Spiritual is Where God Is
It is a point always well worth remembering: “spirited” is not the same as “ spiritual, ” though many people do seem to get the two confused.
A football game, for instance, is often spirited, with a lot of shouting, screaming, cheering, and even laughter. Football games, however, are seldom spiritual events. Nevertheless, when it comes to worship, its notable how many people assume that if a crowd is yelling, clapping, and cheering indicates, they are a very spiritual audience. But spirited is not the same as spiritual and God is often to be found in the quiet times, the meditative times, and the reverent times.
The prophet Elijah provides two good illustrations of this. In 1 Kings 18, we read about Elijah’s “contest” against the prophets of Baal. The lone prophet of God, Elijah, squared off against 450 of the competition, who were, in turn, supported by 400 others (cf. 1 Kings 18:19). The contest was to build two altars and see which deity, Baal or Jehovah, responded with fire. The prophets of Baal had a very spirited exhibition, lasting hours. They screamed, they danced, they prayed loudly. They even cut themselves in their “worship.” But no god answered their prayers. There was nothing actually spiritual about what they were doing. (cf. 1 Kings 18:20-29)
Elijah, on the other hand, had a short, simple prayer, asking God to do a miracle to indicate that Elijah truly was a prophet. The response from God was overwhelming, with a fire that devoured sacrifice, wood, water, and even stone and dust. (cf. 1 Kings 18:36-38). Elijah’s worship wasn’t very spirited, but it was intensely spiritual, representing a legitimate connection between himself and the Divine.
Sometime after this victory over the false prophets, Elijah was fleeing from the queen, Jezebel. She was upset that Elijah, following God’s fiery exhibition, had persuade the people to execute the false prophets. Elijah was led by God to Mount Horeb, where God indicated that Elijah was to wait for Him. As Elijah waited, there was a mighty wind that tore apart the mountain, but God was not in the wind. There was an earthquake, but God was not in the earthquake. There was a great fire, and God was not in the fire. Then finally there was a still whisper, and God, the text indicates, was in the whisper. (cf. 1 Kings 19:11-13)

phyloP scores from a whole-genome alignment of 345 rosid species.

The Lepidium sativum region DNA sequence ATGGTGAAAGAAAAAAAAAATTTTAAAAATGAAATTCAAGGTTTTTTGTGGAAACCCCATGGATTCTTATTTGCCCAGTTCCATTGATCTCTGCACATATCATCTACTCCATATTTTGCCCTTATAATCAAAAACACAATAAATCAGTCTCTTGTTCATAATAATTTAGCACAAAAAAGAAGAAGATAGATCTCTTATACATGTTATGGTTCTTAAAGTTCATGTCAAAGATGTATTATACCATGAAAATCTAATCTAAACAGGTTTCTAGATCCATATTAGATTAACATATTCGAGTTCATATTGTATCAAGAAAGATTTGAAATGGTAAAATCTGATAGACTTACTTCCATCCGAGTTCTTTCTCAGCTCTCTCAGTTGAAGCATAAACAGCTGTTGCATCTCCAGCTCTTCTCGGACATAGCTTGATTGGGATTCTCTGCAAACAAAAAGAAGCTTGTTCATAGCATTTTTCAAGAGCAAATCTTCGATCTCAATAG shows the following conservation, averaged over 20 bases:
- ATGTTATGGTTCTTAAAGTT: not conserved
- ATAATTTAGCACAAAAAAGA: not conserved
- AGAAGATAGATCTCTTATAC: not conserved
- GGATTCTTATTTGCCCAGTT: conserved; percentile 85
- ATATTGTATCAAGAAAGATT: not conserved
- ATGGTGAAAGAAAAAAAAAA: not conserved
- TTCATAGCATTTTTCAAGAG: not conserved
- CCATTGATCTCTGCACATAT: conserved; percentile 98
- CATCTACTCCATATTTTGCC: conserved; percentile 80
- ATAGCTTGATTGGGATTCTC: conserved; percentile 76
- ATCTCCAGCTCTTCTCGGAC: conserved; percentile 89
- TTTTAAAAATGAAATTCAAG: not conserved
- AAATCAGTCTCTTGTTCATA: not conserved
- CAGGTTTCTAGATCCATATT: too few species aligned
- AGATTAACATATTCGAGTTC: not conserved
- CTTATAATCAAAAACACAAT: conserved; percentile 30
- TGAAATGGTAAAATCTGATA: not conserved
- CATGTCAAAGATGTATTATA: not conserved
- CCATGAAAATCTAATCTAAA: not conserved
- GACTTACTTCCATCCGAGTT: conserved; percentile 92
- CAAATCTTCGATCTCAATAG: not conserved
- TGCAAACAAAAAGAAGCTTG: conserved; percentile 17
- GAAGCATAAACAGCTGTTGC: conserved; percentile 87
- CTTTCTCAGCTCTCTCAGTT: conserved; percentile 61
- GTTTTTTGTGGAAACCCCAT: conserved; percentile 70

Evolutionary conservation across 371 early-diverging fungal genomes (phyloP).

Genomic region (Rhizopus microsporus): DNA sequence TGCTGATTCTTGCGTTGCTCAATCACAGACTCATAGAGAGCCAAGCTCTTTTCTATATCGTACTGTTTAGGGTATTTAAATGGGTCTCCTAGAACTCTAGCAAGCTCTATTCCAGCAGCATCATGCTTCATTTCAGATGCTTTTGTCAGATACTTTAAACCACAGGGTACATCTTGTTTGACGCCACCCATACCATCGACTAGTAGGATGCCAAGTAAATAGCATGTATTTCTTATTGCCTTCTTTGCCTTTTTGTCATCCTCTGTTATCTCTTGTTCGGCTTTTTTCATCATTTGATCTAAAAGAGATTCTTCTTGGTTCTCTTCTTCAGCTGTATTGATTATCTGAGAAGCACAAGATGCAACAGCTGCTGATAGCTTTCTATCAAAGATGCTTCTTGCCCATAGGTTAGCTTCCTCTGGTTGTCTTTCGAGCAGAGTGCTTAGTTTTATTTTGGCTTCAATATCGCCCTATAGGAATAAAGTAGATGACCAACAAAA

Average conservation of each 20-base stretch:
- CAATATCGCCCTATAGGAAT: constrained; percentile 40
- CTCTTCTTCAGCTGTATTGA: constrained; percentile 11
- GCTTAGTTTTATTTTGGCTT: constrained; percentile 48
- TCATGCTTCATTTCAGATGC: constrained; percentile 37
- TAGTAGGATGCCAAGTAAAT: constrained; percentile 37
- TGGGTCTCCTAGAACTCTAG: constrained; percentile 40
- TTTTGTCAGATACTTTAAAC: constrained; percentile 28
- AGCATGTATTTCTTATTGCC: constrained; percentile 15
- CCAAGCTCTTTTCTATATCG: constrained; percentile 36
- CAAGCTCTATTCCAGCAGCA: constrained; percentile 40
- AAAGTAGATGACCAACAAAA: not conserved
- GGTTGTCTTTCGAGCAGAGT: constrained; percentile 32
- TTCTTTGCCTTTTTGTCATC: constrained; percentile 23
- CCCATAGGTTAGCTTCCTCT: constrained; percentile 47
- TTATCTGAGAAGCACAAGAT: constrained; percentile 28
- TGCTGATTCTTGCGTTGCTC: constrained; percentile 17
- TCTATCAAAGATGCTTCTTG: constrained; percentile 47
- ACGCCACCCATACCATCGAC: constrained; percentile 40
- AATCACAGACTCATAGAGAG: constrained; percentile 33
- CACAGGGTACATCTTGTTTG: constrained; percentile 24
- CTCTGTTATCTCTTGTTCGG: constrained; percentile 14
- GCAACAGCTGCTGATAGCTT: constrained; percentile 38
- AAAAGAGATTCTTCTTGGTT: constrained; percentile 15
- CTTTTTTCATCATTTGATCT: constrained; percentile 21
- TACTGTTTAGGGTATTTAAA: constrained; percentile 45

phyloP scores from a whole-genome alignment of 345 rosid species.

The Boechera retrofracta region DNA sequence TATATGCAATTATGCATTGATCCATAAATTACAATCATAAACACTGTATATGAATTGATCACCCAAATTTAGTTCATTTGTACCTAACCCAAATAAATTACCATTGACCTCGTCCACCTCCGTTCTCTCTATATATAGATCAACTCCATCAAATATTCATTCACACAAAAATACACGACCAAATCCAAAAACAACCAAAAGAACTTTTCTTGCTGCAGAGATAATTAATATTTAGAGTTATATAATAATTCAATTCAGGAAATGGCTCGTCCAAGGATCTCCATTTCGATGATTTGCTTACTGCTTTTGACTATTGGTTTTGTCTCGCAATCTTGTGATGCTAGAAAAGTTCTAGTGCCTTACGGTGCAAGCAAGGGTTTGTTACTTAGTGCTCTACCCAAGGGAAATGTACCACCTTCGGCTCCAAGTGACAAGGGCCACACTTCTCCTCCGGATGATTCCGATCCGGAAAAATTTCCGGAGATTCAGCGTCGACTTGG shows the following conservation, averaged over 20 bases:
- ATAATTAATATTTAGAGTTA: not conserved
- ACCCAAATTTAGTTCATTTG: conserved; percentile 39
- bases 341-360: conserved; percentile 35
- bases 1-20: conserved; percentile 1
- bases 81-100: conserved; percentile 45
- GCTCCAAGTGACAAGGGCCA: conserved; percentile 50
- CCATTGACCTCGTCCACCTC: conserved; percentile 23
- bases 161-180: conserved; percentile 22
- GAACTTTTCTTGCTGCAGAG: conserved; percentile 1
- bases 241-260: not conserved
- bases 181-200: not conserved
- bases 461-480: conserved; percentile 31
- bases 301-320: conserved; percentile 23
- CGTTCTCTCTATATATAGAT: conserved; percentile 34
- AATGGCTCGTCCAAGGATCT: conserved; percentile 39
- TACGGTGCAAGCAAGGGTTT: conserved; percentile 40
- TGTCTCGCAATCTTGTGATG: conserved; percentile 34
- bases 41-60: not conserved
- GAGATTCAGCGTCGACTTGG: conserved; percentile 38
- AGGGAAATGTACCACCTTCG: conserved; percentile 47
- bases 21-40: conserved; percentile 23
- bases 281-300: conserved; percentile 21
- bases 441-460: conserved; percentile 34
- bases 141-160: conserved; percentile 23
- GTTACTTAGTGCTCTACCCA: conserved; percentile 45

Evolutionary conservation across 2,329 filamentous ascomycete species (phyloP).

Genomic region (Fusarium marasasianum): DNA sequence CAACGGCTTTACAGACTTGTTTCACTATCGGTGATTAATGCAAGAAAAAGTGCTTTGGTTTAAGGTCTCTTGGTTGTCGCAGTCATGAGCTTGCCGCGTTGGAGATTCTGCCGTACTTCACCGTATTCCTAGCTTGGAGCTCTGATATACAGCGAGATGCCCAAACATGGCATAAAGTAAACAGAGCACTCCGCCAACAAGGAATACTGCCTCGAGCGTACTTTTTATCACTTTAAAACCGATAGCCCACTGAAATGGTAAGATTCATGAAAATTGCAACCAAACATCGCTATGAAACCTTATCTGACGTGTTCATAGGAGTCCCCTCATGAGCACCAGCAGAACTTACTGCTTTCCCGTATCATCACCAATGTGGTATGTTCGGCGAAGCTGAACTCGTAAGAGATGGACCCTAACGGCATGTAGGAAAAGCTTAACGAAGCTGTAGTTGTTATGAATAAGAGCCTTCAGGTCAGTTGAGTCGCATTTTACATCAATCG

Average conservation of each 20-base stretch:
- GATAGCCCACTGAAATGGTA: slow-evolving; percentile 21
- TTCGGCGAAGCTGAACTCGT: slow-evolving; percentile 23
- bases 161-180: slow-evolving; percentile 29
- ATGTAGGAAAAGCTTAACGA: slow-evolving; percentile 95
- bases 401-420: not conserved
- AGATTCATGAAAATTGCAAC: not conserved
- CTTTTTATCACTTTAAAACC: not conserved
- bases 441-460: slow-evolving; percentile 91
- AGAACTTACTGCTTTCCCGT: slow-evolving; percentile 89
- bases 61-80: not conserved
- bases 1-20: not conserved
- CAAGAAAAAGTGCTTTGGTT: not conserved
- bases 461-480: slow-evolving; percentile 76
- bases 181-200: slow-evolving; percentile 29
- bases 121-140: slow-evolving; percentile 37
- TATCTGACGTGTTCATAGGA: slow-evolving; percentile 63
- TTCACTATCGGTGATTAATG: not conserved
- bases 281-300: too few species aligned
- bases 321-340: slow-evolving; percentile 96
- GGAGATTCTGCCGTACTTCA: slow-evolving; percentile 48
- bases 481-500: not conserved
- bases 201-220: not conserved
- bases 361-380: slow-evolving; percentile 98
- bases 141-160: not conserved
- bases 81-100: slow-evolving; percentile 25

The earthquake, the wind and the fire were all more “spirited” events, full of action, noise, and visual effects. But they weren’t spiritual events, for God was not there. The still small whisper was not very exciting, from a physical perspective, but it was an intensely spiritual thing, for God was there.
Jesus taught us that true worship was worship that was conducted in the Spirit, and in truth. (cf. John 4:24) To be in the truth, it is necessary to conform to the standards of God’s word, which is truth (cf. John 17:17). To be in the Spirit it is necessary that it be a spiritual exercise, involving the heart and the mind (cf. 1 Corinthians 14:15). Too many, however, think that unless a worship is spirited, it lacks spirit, and is therefore unspiritual. The problem is that people who crave excitement, mistakenly believe that when something is exciting, it therefore has spirit, and is therefore spiritual. But that’s not what Jesus was actually teaching.
Serving God is often, in fact, not exciting. Sometimes it can be downright unexciting. For instance, Jesus washed the apostle’s feet. (cf. John 13) He did this as a loving servant teaching a vitally spiritually lesson. But from the vantage point of Jesus, if one is to be honest, one must confess that there seems to be few things in this world less exciting then scrubbing 24 dirty feet, one after another. But it was what God wanted. Likewise, with the cross. There are many words that one could use to describe the suffering Jesus endured for us at the cross, where he was beaten, crucified and mocked. Exciting is not really one of the words one would normally use. But has there even been a more spiritual service offered by one man on behalf of others?
It is notable, that Jesus calls us to remember the cross, not with an exciting, “spirited” celebration, but with a moment of meditation and reflection as we consume the bread and the cup of the Communion table. (cf. Matthew 26:26-29). It, like all things truly spiritual, is a special time, not because of how excited we are, but because, in that moment, if we are truly partaking with the right spirit, God is with us, and we are with God.
Thus it is with all of Christianity, in and out of worship. Our lives are made spiritual, not by the excitement we are feeling at any given time, but rather by the presence of God.